Applying Customer Centricity Beyond the Private Sector

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Customer centricity is often associated with steps that companies in the private sector can take to build closer relationships with their customers and to deliver products, services, and experiences that are designed with the customer in mind. But customer centricity doesn't just apply to the business world. As a Peppers & Rogers Group white paper points out, a growing number of governments, associations, and non-profits around the world are adopting best practices from the business community and designing citizen-centric offerings and experiences for its constituents. I was reminded last night about the amount of progress still needed on this front.

Customer centricity is often associated with steps that companies in the private sector can take to build closer relationships with their customers and to deliver products, services, and experiences that are designed with the customer in mind. But customer centricity doesn't just apply to the business world. As a Peppers & Rogers Group white paper points out, a growing number of governments, associations, and non-profits around the world are adopting best practices from the business community and designing citizen-centric offerings and experiences for its constituents. I was reminded last night about the amount of progress still needed on this front.I attended a school board meeting in the community where I live in New York. Like many communities across the U.S., our school board has been struggling to address increasing budget gaps caused by drastic reductions in state and federal aid. Two years ago, the board made an unpopular but fiscally responsible decision to close one of the four elementary schools serving our town.

The decision was based, in part, on declining enrollment projections and an opportunity to save the school system a few million dollars per year in operating costs. While the decision to close one of the elementary schools ultimately wouldn't sit well with the people whose children were being affected, ultimately it was the school board's seemingly covert approach to the process that rankled many taxpayers. Many residents felt that the school board was making most of its decisions behind closed doors and did little to include the community in the process, much less listen and respond to its input. The process around deciding the fate of the elementary school was hardly transparent and many residents continue to view the board's actions with jaded eyes.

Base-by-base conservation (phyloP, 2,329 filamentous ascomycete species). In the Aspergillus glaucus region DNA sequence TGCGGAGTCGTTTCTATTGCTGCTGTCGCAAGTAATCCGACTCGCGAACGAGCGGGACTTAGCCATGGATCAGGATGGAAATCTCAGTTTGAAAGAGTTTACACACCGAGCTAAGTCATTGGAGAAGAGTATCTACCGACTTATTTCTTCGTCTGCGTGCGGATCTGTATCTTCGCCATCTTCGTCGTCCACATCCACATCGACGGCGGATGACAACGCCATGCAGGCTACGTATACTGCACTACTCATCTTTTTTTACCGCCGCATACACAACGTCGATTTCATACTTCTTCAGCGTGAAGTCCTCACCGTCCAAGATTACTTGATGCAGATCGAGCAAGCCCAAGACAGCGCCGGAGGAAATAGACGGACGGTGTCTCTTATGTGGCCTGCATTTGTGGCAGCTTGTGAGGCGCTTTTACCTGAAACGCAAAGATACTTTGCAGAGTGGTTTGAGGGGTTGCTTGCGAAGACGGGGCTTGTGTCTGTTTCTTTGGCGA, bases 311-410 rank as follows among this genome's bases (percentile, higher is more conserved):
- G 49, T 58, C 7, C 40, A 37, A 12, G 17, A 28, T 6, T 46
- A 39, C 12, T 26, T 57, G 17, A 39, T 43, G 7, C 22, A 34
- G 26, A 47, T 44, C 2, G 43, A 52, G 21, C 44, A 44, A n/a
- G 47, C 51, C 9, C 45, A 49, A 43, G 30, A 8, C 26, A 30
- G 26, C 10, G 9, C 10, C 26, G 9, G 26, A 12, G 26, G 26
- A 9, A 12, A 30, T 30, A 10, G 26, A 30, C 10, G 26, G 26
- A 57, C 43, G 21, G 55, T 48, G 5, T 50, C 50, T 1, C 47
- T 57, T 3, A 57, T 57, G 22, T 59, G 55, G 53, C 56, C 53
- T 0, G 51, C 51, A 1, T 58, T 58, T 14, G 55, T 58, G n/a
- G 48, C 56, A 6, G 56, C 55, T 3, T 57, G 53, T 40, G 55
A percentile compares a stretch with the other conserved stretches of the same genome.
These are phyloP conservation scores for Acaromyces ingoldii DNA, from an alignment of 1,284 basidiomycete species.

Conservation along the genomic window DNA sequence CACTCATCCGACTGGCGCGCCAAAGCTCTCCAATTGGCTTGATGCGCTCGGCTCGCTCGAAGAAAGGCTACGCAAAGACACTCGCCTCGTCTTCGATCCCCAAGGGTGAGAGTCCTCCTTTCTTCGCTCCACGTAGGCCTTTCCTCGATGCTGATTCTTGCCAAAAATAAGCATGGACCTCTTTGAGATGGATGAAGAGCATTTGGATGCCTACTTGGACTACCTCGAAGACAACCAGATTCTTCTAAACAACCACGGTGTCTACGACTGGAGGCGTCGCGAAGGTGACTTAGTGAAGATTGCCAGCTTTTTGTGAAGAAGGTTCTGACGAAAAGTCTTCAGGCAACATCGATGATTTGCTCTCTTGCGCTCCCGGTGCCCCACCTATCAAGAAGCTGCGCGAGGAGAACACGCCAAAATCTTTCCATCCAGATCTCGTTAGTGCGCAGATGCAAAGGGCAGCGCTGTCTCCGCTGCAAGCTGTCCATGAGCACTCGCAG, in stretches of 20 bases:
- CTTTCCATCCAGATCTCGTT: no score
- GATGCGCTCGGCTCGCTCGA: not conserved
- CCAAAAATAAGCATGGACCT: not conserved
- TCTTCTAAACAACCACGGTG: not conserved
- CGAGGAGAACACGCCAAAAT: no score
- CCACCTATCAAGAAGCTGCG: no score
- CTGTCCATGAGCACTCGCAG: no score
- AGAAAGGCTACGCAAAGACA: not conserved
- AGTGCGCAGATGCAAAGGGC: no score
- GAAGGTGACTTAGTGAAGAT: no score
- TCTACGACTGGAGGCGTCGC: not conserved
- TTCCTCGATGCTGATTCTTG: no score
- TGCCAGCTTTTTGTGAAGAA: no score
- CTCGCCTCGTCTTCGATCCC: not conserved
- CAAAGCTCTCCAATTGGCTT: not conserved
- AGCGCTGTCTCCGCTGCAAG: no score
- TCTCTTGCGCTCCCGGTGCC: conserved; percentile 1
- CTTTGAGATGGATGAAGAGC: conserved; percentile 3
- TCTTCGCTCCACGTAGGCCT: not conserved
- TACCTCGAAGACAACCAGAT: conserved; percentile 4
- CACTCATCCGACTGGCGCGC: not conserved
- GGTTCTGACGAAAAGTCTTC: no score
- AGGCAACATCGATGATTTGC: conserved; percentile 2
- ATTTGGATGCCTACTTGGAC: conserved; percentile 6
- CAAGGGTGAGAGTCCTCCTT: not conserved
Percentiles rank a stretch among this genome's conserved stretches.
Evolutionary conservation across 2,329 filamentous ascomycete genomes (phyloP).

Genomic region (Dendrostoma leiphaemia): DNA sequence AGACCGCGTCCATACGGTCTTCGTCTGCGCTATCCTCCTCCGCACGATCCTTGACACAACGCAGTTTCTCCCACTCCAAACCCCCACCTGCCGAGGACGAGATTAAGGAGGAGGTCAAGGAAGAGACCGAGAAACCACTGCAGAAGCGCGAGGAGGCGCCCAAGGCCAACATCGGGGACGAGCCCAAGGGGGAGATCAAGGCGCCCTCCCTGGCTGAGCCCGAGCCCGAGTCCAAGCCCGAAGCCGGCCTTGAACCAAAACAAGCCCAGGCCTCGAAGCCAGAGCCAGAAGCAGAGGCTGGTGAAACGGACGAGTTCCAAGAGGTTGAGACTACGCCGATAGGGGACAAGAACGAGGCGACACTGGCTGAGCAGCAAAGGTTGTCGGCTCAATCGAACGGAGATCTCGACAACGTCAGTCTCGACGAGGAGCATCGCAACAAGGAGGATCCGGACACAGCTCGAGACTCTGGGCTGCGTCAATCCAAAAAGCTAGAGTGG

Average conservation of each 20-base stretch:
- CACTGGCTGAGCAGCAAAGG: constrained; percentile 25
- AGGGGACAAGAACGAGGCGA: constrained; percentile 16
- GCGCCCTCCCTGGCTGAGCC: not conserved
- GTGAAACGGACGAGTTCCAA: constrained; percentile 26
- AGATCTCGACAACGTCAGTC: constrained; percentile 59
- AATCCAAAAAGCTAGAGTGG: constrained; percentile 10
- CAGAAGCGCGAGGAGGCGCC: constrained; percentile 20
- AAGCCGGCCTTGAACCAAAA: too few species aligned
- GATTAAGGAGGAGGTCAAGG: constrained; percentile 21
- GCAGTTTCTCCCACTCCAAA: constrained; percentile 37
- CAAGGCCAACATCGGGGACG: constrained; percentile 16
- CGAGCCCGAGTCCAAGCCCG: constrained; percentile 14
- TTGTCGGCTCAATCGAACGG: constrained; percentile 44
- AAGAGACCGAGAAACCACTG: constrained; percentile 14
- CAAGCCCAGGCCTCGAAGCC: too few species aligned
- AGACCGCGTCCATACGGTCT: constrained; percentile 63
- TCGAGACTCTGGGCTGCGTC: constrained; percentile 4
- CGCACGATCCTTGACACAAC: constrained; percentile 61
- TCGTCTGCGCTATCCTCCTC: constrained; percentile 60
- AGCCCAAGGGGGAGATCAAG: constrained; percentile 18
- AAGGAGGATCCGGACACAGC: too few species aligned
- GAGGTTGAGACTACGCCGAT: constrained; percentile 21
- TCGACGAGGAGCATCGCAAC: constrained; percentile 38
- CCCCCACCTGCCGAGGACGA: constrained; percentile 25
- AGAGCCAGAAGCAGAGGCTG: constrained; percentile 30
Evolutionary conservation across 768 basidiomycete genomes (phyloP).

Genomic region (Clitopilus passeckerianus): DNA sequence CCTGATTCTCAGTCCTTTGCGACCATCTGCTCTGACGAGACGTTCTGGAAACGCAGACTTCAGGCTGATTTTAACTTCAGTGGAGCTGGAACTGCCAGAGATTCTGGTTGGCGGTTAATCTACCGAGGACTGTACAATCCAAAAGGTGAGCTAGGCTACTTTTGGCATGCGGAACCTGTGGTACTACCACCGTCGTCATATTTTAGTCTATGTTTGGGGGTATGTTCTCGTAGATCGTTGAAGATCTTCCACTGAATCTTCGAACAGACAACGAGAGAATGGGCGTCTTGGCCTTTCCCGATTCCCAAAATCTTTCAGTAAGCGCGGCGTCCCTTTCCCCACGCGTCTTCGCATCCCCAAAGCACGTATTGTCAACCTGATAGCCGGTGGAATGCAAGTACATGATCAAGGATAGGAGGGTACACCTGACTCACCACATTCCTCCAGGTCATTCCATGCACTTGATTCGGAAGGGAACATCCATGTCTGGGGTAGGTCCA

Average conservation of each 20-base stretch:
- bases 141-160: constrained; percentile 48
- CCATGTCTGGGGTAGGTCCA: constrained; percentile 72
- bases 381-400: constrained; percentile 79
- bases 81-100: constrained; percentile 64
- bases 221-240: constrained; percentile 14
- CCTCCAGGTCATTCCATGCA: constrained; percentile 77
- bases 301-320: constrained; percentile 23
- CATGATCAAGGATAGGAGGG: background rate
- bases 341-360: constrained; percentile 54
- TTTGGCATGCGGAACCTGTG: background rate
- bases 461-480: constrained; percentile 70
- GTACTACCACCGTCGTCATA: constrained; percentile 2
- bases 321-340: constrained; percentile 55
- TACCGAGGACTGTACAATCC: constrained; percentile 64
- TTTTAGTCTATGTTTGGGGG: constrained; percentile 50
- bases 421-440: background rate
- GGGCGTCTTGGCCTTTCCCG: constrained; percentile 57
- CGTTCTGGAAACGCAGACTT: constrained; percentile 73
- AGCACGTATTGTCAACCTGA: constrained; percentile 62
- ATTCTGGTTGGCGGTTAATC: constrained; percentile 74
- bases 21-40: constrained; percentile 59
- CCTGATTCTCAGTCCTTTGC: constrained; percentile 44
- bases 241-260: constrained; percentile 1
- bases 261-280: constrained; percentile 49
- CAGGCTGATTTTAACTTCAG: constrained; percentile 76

The board continues to look for ways to cut spending. On Friday, the board notified the athletic director for the high school that they are considering making the position a part-time role and that the board intended to vote on the measure last night. Word quickly spread of the board's ostensibly surreptitious plans via email and social media. By the time the meeting got underway Monday night, hundreds of irate citizens packed the cafeteria of a local school, pleading passionately with the board not to make such a hasty decision. The board include some brief wording about the AD position on its agenda prior to the meeting but there was no information about the AD's salary, the size of his benefits package, or the anticipated cost savings expected by changing the role to a part-time position.

About 20 residents spoke at the meeting in opposition of any move to make the AD position part time. The school district is one of the largest in the state, by enrollment, and there are simply too many athletic teams, schedules, and activities for an AD to effectively coordinate on a part-time basis, several residents argued. As it stands, the current AD works at least 60 hours a week. Residents raised other points about the potential financial impact that such a move could bring about, as a weakened athletic program could prompt some residents to send their children to private schools in the area. Meanwhile, prospective home buyers may see a destabilized athletic department as a factor in their decision whether to purchase in the community, potentially undermining the tax base.

More than anything, residents strongly defended the existing AD and his character, pointing to his passionate commitment to education, the community, and the needs of the students and how difficult it would be to replace someone of his caliber.

In the end, the board decided to table the matter. Two of the board members said they wanted to do more research before reaching a decision. On the surface, it would appear that the board listened to and responded to its customers, the taxpayers of the school district, who have charged them with making the right decisions on behalf of the students and the community. Let's hope that customer centricity wins out and that the voice of the customer is carefully considered in the board's final decision.

EXPERT OPINION
EXPERT OPINION